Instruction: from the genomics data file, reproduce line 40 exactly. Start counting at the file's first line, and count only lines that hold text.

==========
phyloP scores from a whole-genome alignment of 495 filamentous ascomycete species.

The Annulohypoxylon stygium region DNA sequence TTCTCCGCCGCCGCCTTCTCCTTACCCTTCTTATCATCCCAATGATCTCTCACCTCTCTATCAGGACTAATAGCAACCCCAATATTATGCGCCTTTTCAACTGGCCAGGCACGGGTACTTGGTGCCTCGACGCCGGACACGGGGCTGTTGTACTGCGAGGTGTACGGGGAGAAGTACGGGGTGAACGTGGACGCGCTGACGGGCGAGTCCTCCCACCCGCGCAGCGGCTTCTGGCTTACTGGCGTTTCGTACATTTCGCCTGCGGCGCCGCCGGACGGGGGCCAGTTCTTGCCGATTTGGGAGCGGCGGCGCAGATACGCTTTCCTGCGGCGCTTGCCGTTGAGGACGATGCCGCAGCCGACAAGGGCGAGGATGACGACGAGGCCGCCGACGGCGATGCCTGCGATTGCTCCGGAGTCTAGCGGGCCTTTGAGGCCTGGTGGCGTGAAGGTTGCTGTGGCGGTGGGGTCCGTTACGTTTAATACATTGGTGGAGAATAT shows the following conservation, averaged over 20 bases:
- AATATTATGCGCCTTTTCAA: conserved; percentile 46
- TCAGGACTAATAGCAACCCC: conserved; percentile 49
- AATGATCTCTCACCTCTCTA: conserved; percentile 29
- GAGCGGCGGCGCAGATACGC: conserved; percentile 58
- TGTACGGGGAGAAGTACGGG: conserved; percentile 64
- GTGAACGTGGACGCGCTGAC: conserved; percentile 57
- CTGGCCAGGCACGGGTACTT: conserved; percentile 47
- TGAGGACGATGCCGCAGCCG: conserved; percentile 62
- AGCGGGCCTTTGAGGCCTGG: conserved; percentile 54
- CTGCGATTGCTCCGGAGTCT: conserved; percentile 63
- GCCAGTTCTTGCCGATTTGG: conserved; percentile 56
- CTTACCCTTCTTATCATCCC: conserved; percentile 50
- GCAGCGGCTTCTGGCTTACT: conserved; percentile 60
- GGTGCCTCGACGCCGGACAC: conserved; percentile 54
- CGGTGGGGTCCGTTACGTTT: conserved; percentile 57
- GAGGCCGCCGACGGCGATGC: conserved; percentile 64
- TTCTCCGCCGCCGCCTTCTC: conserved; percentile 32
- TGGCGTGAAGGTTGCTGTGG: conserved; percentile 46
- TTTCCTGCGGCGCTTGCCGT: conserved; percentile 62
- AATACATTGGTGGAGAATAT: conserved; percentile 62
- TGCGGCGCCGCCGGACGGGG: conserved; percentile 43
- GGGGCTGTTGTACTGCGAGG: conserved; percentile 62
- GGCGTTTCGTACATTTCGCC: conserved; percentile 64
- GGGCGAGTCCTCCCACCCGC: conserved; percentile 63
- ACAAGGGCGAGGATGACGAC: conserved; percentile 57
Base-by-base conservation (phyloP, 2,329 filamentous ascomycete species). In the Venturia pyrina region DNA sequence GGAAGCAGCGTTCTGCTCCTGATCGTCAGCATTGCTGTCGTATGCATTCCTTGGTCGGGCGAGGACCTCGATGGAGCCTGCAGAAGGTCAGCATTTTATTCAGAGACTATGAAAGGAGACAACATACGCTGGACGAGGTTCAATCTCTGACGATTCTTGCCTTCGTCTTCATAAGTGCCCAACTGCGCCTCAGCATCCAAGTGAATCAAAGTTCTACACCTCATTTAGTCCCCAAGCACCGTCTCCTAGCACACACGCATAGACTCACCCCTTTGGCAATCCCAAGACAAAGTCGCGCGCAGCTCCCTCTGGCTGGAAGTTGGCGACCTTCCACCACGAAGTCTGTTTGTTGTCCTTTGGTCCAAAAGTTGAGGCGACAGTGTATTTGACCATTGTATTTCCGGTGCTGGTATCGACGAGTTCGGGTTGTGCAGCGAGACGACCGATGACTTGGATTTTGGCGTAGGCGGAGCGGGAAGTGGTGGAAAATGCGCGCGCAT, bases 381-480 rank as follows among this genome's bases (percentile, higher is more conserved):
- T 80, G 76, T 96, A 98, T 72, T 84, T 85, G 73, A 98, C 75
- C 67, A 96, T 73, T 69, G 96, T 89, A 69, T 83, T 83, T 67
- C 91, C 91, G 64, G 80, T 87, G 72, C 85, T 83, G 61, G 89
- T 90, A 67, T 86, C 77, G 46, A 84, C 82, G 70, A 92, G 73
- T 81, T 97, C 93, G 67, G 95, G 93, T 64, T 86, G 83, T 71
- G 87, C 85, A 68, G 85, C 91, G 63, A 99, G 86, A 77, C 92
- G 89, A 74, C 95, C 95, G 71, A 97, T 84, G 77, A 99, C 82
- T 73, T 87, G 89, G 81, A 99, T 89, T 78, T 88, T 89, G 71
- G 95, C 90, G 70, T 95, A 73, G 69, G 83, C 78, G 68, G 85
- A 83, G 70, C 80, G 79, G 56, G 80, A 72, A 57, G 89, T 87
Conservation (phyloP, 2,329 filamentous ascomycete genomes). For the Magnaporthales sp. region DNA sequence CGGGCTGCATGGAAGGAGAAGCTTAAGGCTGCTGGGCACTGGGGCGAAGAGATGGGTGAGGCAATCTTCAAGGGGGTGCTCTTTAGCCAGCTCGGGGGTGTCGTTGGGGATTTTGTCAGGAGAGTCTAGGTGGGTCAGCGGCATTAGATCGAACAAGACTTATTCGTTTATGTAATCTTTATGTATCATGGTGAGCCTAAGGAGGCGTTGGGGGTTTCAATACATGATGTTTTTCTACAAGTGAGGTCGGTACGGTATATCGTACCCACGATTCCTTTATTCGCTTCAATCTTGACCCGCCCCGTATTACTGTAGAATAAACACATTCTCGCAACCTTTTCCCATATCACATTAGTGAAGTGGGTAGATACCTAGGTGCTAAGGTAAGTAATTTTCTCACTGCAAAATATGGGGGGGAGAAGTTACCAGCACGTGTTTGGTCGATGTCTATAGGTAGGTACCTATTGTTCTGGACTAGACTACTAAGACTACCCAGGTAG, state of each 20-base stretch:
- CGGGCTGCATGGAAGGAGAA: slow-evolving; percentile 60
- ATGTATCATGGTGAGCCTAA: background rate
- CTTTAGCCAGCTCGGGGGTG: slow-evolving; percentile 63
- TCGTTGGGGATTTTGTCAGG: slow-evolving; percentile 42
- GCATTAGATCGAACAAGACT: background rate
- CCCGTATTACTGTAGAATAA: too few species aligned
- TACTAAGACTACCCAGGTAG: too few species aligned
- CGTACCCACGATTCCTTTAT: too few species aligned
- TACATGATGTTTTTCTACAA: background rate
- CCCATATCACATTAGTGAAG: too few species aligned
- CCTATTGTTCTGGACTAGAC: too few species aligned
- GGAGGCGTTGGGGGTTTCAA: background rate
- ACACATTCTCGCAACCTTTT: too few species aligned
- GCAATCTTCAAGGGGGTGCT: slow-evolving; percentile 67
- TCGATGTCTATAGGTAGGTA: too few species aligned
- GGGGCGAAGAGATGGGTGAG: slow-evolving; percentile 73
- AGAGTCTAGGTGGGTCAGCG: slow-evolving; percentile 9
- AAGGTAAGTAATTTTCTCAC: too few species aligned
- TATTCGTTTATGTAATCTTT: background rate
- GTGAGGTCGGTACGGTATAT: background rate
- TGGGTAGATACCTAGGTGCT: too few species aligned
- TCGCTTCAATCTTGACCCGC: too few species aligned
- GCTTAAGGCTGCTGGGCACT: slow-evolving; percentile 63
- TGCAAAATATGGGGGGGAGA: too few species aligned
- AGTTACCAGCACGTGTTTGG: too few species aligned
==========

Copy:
- CGGGCTGCATGGAAGGAGAA: slow-evolving; percentile 60